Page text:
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Art Hanging Through the Ages: Evolution, Trends, and Cultural Significance

  • by Arthur Harrison
  • 6 min read

For most people, viewing an actual art piece, in itself, is enough. But what about the way the artwork is hung and the context around it? We here at Picture Hang Solutions realize that the way the artwork is presented is almost as important as the piece itself. 

When we’re deciding how to hang framed art in our home, what's the one factor that helps us decide on the type of artwork and placement we choose? It comes down to how well it ties into the visual composition of the room! It conveys to your guests a message about your aesthetic sensibilities. It’s the same thing with displaying art – what are the implicit messages behind how it’s displayed?

Notions of art hanging are just as important as finding the right artwork that fits your aesthetic preferences. Read on as we explore major art movements from the 18th to 20th centuries and see if you can pick up some picture hanging ideas to try! 

The Salon Wall

If you’ve read some of our articles before, you might have noticed frequent references to a salon-style hang or a gallery wall. This style of hanging art has been around since the 17th century and is a crucial detail of the zeitgeist of the art world during that period. 

Image of a salon wall
Image from Somerset House

Reaching back to the French Royal Academy of Painting and Sculpture, the Salon Carre was an exhibition space inside the Louvre that hosted all the exhibitions that were mostly for the aristocratic audience. The salon hanging style allowed a more efficient way to display the students’ artworks. Paintings of different sizes were hung only a few inches apart from each other and arranged in a wall tableau, occupying floor to ceiling.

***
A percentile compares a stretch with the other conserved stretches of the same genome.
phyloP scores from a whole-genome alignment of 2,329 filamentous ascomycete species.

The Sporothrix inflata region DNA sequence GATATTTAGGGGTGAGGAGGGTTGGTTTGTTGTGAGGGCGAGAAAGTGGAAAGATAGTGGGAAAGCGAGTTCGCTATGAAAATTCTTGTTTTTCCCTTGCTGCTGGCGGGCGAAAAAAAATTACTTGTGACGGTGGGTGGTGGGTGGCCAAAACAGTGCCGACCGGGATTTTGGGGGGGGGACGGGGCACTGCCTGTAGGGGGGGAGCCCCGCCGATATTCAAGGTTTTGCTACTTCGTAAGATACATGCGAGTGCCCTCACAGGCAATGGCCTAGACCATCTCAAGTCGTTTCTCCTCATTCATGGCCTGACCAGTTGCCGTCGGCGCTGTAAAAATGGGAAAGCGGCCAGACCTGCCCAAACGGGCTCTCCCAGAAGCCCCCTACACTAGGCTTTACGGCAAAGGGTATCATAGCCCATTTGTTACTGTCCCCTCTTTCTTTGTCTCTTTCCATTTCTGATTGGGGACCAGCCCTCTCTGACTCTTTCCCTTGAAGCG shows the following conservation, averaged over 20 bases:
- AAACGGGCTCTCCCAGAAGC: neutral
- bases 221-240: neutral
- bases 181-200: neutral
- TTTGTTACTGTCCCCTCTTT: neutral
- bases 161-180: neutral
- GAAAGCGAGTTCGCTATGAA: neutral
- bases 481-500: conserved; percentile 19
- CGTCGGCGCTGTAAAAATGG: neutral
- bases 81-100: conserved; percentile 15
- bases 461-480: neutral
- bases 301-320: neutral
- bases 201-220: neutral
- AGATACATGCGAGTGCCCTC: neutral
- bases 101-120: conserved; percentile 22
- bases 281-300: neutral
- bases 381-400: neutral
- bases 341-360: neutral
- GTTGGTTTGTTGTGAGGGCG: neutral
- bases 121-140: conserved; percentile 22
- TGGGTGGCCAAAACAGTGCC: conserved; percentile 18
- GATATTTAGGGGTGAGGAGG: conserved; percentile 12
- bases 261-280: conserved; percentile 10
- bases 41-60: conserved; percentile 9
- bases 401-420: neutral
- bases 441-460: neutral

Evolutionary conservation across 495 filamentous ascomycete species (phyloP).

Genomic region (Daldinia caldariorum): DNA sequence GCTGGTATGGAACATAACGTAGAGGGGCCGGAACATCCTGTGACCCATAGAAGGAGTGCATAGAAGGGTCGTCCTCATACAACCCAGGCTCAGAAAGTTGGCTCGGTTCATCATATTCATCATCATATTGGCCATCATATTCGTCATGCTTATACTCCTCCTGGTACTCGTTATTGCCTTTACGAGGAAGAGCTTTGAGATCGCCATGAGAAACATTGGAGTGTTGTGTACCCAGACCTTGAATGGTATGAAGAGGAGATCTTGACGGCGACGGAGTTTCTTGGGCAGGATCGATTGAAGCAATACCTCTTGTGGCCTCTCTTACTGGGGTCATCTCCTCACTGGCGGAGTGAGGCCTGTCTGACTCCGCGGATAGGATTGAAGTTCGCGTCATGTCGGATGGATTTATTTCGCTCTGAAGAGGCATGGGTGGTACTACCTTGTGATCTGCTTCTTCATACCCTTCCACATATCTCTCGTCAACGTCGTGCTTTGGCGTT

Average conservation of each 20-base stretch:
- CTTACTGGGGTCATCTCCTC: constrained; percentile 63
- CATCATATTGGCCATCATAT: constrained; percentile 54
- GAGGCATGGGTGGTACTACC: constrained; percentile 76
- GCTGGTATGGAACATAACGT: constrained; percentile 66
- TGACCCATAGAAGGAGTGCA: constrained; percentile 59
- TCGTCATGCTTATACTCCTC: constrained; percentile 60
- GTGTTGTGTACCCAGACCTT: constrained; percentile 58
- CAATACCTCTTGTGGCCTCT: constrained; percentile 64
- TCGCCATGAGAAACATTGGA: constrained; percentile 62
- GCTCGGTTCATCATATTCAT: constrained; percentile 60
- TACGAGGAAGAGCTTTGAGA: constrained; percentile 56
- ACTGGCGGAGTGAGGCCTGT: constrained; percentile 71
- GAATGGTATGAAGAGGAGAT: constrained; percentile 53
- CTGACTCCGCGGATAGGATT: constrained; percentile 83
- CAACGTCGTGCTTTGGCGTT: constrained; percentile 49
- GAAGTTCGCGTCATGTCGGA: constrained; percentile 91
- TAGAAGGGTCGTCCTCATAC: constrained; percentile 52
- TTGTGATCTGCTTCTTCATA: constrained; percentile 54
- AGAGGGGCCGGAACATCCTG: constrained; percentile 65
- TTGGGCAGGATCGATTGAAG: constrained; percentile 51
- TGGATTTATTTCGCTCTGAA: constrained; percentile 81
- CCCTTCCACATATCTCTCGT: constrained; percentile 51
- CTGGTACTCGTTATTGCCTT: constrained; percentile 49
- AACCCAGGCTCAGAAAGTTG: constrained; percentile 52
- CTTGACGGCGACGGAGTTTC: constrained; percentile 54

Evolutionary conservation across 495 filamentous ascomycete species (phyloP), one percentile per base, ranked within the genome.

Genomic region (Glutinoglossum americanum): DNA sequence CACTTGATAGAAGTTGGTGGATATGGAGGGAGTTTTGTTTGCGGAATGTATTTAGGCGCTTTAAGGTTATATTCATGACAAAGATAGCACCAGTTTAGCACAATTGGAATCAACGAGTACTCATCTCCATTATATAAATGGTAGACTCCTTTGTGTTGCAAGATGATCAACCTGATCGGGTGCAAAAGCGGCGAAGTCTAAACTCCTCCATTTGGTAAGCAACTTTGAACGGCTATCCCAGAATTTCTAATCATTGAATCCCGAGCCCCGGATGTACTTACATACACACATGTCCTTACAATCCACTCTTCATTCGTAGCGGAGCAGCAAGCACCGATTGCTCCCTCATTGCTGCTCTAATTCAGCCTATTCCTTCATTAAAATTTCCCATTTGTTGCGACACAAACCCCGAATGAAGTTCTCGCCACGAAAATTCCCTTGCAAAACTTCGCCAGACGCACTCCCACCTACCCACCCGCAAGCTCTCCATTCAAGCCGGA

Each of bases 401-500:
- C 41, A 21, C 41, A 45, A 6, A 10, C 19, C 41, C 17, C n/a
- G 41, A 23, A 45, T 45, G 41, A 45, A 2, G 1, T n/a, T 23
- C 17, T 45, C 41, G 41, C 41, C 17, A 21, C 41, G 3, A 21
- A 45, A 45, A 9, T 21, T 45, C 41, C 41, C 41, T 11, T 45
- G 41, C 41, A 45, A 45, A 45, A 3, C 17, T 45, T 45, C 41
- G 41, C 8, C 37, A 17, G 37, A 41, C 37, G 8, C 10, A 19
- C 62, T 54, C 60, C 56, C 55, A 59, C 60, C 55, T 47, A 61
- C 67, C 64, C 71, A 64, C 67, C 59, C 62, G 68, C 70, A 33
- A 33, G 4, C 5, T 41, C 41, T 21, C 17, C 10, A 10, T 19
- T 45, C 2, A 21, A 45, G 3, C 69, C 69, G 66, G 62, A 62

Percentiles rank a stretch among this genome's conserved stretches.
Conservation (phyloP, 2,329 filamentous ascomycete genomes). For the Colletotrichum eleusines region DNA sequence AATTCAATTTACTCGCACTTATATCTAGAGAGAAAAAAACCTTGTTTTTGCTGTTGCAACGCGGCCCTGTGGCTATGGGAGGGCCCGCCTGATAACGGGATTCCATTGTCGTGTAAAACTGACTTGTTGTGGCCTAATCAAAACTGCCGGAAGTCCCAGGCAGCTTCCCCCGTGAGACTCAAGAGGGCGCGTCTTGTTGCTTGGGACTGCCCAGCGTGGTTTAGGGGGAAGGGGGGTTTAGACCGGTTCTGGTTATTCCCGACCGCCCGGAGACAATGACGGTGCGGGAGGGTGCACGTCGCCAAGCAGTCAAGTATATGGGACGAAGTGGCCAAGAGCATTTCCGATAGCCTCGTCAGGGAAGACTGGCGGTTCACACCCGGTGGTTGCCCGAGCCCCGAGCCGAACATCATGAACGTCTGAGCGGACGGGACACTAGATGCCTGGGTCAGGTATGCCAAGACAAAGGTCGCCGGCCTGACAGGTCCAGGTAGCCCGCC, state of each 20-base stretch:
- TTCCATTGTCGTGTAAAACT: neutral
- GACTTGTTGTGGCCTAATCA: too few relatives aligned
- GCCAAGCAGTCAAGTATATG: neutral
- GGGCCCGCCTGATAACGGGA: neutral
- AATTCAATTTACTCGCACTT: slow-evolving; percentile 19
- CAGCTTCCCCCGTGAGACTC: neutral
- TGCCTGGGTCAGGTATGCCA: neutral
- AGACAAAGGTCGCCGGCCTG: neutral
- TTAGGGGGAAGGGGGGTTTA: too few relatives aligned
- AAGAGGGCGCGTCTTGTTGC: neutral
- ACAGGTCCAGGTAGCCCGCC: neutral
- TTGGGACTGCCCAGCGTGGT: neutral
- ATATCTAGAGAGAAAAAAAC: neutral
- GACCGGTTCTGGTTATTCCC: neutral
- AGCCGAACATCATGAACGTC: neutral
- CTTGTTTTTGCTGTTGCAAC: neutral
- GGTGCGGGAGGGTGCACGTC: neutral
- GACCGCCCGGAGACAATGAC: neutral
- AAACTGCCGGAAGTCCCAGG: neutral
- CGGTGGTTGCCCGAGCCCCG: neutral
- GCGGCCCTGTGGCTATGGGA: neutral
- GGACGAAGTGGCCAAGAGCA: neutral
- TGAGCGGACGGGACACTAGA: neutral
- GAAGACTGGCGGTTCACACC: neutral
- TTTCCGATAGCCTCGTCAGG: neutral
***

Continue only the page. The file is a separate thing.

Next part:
To achieve this kind of display, the Royal Academy used picture hooks made of metal or wood with a curved or pointed end to hold the picture hanging wire. Picture rails, which could hold substantial weight and allow the frames to move, saved the wall from having to bear the stress of several frames hanging from top to bottom. 

By the 19th century, picture hanging went from just churches and castles to middle-class homes, and picture rails became a popular feature among Victorian homes.

The Modernist Grid

The end of the 19th century was signaled by an important historical landmark: the second Industrial Revolution. Technological advances like the telegraph and the railroad networks marked the beginning of a new era. As they left behind traditional forms and styles of displaying art, artists were in search of a new way to express the modern age. 

With the illusion of progress and stability quickly being shattered by World War 1, the aesthetic climate would soon find a sense of order in a symbol now attributed to the modern age: the grid. This was perhaps most embodied by the advances in printing and media, as Richard Hollis pointed out, because letterpresses used grid systems as helper lines for written books. Texts were arranged in rectangular grids on a page, and the modernist grid was all about repetition and separation. 

A letterpress from the 19th century
Image taken from New York Almanack

The popular aesthetic movements of the era soon adopted the grid in their art styles. For example, the De Stijl movement was founded in 1917, motivated by the desire to restore order, which was encapsulated by the universal geometric language of the grid. Piet Mondrian was a prominent name among the De Stijl artists. 

Paintings by Piet Mondrian
Paintings by Piet Mondrian. Image from Bucerius Kunst Forum.

The modernist grid style of hanging reflected a grid-like pattern on the walls, with equal spacing between each artwork. The arrangement comes together to create a harmonious and uniform display. This style of hanging manifested in different succeeding ways of art display, even being incorporated into other styles like the salon style.

The modernist grid
Art of the Twenties, November 14, 1979-January 22, 1980, Museum of Modern Art. Image taken from the Museum of Modern Art Archives.

Other popular art movements during the era adopted the grid style hanging but in different formats: Bauhaus was all about the geometric practicality of the grid. Bauhaus exhibitions carefully aligned the artworks along horizontal and vertical axes to come up with geometric placements that enhanced order and structure.

A Bauhaus display of art
Bauhaus: 1919-1928, December 7, 1938-January 30, 1939, Museum of Modern Art. Image taken from Museum of Modern Art Archives. 

Mid-Century Minimalist Curation